Sutter’s travel medicine clinic specializes in preventing and treating health problems related to international travel and provide services including vaccinations, health advice and in-person or tele-health consultations.
Whether it’s a business trip, bucket list adventure or a family vacation, international travel can be exciting. It can also expose you to health risks if you aren’t prepared. Before you jet off this summer, Dr. Myhanh Nguyen, department chair of travel medicine with Sutter’s Palo Alto Medical Foundation, offers some pre-travel tips for a healthy and happy getaway.
Know Before You Go
You might need a jab or two before you board. A travel medicine clinic can help you determine what destination-specific vaccines are required and can administer them.
“It’s also important routine immunizations like Hepatitis A and B and Tdap (Tetanus, Diphtheria, Pertussis) are up to date,” says Dr. Nguyen. Some immunizations take several days up to a few weeks to offer protection. “Rabies and Japanese encephalitis vaccines require multiple doses spread over a few weeks.”
Pro tip: Don’t delay scheduling an appointment. The CDC advises meeting with your primary care doctor or a travel medicine specialist at least one month before your departure.
At Sutter’s travel medicine clinic in Sunnyvale, Calif., Dr. Nguyen assesses each person’s health risk based on their age, allergies, medications, chronic conditions and medical history.
“We do a comprehensive health assessment to really understand who this person is and their limitations with the aim of preventing any adverse outcomes,” she says.
Common health issues that can trip a person up while abroad revolve around taking basic infection precautions. Dr. Nguyen thinks in terms of what’s viral, bacterial or fungal based on where the traveler is headed. This includes having a pulse on outbreaks of disease escalating in certain regions of the globe.
She says infectious diseases are in some senses just a plane ride away and can be transmitted in a variety of ways. They are frequently spread through human contact (airborne, hand-to-hand) or contact with animals/insects. Mosquito bites that can infect people with disease are also a big concern. Malaria and yellow fever, popular in subtropical areas of Africa and South America, says Dr. Nguyen, are typically top of mind in this regard.
Also, drinking unsanitary water and eating poorly prepared foods can make a person sick. Seasonality, too, plays a role as harsh climates such as very dry, hot or cold temperatures can impact a person’s well-being, particularly the very old or very young. If a person is pregnant, planning to become pregnant or is nursing, that further informs how Dr. Nguyen helps them prepare to tackle their journey safely. For tips on traveling with kids, click here.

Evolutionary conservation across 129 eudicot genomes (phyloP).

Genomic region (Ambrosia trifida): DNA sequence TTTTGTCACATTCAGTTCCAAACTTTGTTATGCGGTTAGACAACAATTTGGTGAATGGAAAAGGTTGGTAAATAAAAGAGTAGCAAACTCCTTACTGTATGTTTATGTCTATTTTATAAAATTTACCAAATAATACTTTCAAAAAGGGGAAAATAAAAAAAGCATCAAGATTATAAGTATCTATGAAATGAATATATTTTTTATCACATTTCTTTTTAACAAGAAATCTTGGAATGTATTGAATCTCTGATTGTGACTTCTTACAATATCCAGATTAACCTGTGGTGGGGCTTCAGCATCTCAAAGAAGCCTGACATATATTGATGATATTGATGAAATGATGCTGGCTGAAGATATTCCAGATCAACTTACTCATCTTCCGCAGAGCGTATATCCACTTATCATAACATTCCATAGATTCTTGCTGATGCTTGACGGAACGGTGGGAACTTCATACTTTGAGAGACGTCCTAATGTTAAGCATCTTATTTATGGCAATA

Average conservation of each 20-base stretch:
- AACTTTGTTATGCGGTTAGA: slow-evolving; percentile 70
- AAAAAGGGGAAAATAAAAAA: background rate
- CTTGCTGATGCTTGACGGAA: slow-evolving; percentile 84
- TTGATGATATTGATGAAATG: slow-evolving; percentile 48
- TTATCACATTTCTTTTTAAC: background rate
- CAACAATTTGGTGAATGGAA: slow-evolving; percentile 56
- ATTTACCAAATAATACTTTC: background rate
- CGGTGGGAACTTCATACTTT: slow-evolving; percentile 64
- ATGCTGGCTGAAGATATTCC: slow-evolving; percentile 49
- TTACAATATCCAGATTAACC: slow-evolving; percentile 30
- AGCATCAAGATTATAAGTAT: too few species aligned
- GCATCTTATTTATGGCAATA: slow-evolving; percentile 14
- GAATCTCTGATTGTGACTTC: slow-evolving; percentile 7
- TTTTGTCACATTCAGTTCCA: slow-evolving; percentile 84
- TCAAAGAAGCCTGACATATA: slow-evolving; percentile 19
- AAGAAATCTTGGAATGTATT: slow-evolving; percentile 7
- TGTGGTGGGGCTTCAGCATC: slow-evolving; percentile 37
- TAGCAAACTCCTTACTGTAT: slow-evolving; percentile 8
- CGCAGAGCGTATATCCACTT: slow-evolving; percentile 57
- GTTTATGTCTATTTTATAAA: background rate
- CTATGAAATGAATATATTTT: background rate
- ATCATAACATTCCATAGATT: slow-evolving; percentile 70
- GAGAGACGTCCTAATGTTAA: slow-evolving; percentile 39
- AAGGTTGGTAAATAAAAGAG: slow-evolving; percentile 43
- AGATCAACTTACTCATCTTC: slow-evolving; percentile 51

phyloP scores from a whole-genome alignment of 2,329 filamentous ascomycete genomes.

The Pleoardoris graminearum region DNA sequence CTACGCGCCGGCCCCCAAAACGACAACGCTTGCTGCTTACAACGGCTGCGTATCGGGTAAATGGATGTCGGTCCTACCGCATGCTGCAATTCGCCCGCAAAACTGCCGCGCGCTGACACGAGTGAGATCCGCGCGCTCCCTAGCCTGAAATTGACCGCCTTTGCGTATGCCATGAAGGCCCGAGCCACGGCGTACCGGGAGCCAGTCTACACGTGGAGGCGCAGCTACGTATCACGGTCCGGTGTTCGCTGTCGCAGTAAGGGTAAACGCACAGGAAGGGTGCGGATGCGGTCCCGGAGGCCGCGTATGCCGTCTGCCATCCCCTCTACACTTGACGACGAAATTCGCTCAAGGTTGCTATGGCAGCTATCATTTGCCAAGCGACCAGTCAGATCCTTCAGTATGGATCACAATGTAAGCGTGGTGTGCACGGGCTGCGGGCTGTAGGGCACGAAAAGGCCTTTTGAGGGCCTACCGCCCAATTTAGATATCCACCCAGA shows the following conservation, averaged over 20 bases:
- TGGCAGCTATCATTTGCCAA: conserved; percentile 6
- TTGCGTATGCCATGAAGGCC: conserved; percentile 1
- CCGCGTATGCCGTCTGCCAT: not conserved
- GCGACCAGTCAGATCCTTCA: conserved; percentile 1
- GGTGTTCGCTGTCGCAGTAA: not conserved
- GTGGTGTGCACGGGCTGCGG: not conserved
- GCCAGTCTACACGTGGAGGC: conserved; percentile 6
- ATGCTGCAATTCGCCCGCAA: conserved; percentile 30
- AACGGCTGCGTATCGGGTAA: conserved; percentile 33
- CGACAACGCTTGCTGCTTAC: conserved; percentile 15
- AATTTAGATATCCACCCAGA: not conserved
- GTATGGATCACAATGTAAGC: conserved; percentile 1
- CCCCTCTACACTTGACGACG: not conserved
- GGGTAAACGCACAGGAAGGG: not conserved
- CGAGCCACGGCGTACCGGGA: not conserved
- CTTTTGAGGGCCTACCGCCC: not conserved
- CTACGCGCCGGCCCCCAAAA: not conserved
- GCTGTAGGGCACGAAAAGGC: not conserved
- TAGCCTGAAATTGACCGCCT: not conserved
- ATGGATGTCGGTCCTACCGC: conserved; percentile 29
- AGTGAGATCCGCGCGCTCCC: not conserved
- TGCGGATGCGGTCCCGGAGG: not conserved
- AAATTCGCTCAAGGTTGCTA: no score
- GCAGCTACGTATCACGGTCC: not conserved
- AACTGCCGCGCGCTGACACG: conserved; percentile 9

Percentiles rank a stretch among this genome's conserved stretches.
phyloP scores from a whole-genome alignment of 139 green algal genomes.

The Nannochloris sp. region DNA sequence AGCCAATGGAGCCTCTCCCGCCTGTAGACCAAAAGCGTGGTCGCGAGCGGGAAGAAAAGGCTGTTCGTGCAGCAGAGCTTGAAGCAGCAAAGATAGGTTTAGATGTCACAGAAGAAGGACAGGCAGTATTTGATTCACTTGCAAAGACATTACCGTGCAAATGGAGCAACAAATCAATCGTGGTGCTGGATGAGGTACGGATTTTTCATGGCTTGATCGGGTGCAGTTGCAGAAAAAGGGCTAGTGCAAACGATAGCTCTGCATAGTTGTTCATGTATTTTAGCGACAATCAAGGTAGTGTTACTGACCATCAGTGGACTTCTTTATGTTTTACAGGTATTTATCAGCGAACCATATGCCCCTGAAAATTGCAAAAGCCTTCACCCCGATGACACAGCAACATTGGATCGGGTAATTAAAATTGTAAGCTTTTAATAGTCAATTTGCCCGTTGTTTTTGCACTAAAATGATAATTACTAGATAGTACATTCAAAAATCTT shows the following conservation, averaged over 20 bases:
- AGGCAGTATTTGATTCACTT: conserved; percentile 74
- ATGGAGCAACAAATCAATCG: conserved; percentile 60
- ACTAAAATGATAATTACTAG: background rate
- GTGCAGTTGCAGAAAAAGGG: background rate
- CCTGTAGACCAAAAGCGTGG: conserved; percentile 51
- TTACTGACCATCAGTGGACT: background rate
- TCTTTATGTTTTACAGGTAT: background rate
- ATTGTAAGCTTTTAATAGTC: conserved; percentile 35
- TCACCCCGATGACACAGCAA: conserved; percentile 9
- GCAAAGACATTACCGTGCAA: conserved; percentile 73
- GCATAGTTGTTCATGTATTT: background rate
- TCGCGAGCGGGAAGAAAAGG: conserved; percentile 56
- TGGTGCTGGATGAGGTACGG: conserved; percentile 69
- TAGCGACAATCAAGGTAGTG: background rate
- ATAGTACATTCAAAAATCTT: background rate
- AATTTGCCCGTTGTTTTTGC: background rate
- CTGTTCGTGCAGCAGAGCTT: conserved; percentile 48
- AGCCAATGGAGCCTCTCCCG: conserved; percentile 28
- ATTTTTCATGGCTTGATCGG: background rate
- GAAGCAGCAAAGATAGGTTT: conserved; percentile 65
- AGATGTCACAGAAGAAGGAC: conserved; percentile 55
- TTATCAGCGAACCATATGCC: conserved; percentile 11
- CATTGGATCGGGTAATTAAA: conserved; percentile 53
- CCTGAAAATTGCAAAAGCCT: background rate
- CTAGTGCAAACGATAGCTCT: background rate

Pro tip: Dr. Nguyen always packs rehydration packets that can be reconstituted. “Traveler’s diarrhea is incredibly common, and it can occur anywhere,” she says. “While it often goes away in a few days, the best treatment is fluid replacement. It’s nice to have some conveniently on hand.”
Your agenda is important. Dr. Nguyen asks all travelers what’s on their itinerary: Is it an adventure trip that involves visiting the high-altitude ruins of Machu Pichu or scuba diving in the Caribbean? Will you be coming in contact with wildlife in the Amazon or trekking over cobblestone streets in a scenic European city? Or are you off on a culinary quest to experience the spicy street foods of Bangkok? Perhaps you’re volunteering on a mission trip to build schools in Africa or planning to administer aid in a war-torn country.
“What you’re doing impacts how I help travelers anticipate the types of risks they’ll encounter and how to best prepare,” she says.
Pro tip: Some countries ban medications that are common in the United States. Japan, for example, bans stimulant medications like Adderall. Check with each country’s consulate for a listing of what medications are and are not permitted.
Travel Medicine is Rooted in Public Health
Dr. Nguyen was bitten by the travel bug early in life. She’s traveled to various continents with experiences such as a trek in the Himalayan mountains of Nepal and a stay with the hill tribes in Northern Thailand. She says travel medicine is an exciting, dynamic field.
“I think about how everyone stopped traveling during the pandemic and now international travel is booming. It’s wonderful,” she says.
She adds that travel medicine is based in public health and the desire to keep whole communities safe.
“The ability to travel is really special, but it also comes with its own set of responsibilities. By following international health regulations, travelers actually play an important role in protecting population-level public health, both abroad and at home. It just makes sense.”